[jumplinks] Download the Press Release (PDF) 15 December 2011 – Unemployment has joined corruption and poverty among the world’s most talked-about global issues, according to a new poll for the BBC across 23 countries. The 11,293 people surveyed for the annual World Speaks poll by GlobeScan between July and September were asked to say which of a range of global issues they had talked about with friends and family over the past month. On average across the countries polled, nearly a … “Unemployment Rises as “Most Talked-About” Problem: Global Poll”

Greater Climate Concern in Developing Nations Persists

GlobeScan’s tracking survey reveals that public concern about climate change has been volatile since the 2009 Copenhagen summit’s failure to agree to a global deal to reduce carbon emissions—but concern continues to be higher in developing than in developed countries.

This reflects our 2010 Greendex survey of 17 countries, where British, Swedish, German, and American respondents showed the lowest levels of agreement with the proposition “global warming will worsen my way of life within my own lifetime,” while Brazilian, Indian, and Chinese respondents showed high levels of agreement. This may reflect the greater potential for catastrophic events such as natural disasters to impact people’s lives in developing nations.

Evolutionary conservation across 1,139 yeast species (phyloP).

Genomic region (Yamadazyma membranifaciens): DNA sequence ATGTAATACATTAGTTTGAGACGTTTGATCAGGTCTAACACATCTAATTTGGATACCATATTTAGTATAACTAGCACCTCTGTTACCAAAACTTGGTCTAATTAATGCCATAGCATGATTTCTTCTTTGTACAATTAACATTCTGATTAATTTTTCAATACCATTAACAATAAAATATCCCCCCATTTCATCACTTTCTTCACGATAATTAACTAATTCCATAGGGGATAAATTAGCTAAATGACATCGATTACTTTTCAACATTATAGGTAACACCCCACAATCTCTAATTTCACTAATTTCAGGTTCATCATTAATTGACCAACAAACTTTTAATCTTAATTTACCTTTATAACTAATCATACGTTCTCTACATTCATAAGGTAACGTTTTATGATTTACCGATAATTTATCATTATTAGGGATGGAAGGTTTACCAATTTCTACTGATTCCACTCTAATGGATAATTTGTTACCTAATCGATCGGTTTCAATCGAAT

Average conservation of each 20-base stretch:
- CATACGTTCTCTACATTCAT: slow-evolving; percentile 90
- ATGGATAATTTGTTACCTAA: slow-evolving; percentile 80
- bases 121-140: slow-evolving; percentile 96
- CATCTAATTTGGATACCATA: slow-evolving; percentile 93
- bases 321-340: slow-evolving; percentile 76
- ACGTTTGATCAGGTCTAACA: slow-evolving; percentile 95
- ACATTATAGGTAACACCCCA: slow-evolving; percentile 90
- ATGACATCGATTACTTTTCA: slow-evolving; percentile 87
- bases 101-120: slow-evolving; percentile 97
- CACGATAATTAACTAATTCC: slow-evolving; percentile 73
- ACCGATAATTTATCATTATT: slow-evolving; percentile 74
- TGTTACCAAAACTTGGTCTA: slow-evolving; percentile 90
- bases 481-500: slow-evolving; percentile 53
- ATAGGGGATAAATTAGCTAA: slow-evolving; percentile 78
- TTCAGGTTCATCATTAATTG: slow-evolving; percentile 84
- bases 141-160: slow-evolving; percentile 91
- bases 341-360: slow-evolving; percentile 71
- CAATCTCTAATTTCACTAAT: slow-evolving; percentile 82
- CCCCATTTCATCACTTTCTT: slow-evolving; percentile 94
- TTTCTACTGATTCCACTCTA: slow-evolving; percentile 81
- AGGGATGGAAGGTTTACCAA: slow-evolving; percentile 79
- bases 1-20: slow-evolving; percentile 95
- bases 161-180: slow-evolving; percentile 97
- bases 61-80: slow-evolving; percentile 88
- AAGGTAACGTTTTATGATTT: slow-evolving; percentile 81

This decline in concern about climate change may result from increasing feelings of urgency about other social and economic issues overshadowing long-term concerns about the environment. In 2011, corruption, extreme poverty, the rising cost of food and energy, and terrorism emerge as greater preoccupations on a global level than climate change.

Particular factors that are likely to be behind the decline in the perceived seriousness of climate change in developed countries between 2000 and 2003—and again in 2010—are the impact of the September 11 attacks, the subsequent conflicts in the Middle East, and the global economic downturn. The widely publicized “Climategate” controversy is also likely to have been a factor.

France, Japan, and the USA have seen continuing decreases in the perceived seriousness of climate change over the past three years. Under the influence of the ongoing economic slowdown—and of the Fukushima disaster—climate change has lost attention in some major economies, and is slow to regain it.

Over the past year, however, climate change has recovered its position as an issue of serious concern in some developed and developing countries, particularly in Ecuador, Peru, Turkey, and Russia.

 

Finding from the GlobeScan Radar, Wave 2, 2011

For more information on this finding, please contact Sam Mountford (Read Bio)

Public hostility to foreign corporate takeovers fading?

More than a year after Kraft Foods’ takeover of UK confectionery company Cadbury, it still appears that the American food giant is having trouble digesting its new acquisition.

After an exodus of Cadbury executives following the merger, Kraft was criticised earlier this year for attempting to persuade Cadbury workers to leave its deficit-hit final salary pension scheme, and with the recent announcement of the demerger of Kraft’s US grocery and snack businesses, Cadbury now faces the prospect of a third major change in its ownership structure in less than five years. These developments will have done little to allay the worries of those who feared that Cadbury would find it hard to preserve its own culture as a small part of a large global group.